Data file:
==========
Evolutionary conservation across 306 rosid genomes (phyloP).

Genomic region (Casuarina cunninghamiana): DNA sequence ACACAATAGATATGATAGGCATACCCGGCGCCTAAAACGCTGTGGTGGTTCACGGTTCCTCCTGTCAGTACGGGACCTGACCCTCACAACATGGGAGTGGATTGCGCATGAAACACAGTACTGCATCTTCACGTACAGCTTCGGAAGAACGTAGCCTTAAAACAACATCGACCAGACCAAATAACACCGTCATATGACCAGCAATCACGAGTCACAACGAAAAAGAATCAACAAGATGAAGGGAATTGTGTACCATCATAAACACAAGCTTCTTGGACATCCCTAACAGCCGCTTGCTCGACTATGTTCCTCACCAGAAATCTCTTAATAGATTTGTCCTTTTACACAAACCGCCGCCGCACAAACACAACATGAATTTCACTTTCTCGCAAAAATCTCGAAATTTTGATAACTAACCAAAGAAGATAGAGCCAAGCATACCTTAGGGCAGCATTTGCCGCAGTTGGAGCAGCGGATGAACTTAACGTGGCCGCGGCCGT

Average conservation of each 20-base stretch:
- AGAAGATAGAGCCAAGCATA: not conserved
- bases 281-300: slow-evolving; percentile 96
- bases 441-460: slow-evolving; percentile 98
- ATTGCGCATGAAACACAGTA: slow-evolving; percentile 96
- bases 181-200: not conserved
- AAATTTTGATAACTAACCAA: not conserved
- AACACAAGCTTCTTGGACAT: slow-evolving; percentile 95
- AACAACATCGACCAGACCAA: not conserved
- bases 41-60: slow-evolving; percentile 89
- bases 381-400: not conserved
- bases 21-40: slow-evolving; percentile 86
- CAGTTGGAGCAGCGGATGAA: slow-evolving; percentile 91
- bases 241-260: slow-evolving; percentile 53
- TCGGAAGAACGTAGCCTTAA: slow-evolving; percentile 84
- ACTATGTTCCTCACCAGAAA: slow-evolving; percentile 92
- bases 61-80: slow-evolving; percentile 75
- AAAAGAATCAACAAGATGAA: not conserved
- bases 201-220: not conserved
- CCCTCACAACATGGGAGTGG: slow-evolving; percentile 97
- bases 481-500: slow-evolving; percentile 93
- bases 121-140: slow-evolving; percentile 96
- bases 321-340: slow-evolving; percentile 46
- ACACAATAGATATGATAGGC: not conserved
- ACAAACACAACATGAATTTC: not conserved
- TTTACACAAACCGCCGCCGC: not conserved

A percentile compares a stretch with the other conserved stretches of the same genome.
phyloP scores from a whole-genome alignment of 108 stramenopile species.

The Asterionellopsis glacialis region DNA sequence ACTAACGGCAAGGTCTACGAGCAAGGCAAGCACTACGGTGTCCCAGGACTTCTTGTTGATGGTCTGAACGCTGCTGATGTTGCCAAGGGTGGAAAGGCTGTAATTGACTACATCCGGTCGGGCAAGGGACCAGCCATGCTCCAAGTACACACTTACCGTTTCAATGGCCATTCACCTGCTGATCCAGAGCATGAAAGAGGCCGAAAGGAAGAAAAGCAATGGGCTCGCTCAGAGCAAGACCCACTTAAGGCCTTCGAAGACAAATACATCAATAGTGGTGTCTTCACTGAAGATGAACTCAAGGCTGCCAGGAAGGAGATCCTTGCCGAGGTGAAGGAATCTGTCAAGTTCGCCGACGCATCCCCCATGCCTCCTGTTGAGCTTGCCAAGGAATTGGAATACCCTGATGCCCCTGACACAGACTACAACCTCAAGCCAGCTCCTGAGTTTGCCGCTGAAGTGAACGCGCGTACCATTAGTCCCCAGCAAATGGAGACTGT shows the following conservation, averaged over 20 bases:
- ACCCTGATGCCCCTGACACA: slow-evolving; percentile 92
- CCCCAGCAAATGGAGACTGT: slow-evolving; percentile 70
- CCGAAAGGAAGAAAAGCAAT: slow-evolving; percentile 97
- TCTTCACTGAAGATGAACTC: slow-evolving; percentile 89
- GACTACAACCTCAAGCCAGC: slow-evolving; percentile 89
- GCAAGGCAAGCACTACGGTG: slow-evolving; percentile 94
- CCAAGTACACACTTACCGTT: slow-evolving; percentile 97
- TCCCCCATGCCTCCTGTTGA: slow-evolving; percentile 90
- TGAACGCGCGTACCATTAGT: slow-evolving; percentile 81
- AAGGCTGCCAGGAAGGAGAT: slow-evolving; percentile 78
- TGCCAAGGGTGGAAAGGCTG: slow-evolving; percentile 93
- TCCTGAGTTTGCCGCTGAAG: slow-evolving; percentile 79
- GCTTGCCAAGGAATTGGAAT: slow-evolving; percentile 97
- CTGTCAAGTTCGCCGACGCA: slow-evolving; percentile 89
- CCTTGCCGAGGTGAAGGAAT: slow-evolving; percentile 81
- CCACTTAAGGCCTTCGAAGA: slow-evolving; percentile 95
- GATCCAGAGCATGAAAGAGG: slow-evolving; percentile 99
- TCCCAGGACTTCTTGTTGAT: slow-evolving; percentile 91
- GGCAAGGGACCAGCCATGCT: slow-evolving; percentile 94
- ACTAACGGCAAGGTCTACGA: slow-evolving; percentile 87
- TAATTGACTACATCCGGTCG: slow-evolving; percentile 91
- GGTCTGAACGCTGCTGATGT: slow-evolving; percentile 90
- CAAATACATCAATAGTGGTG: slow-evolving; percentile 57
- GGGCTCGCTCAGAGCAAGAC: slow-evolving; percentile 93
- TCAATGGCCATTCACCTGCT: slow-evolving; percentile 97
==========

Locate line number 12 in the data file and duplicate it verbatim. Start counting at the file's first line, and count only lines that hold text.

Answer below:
- bases 41-60: slow-evolving; percentile 89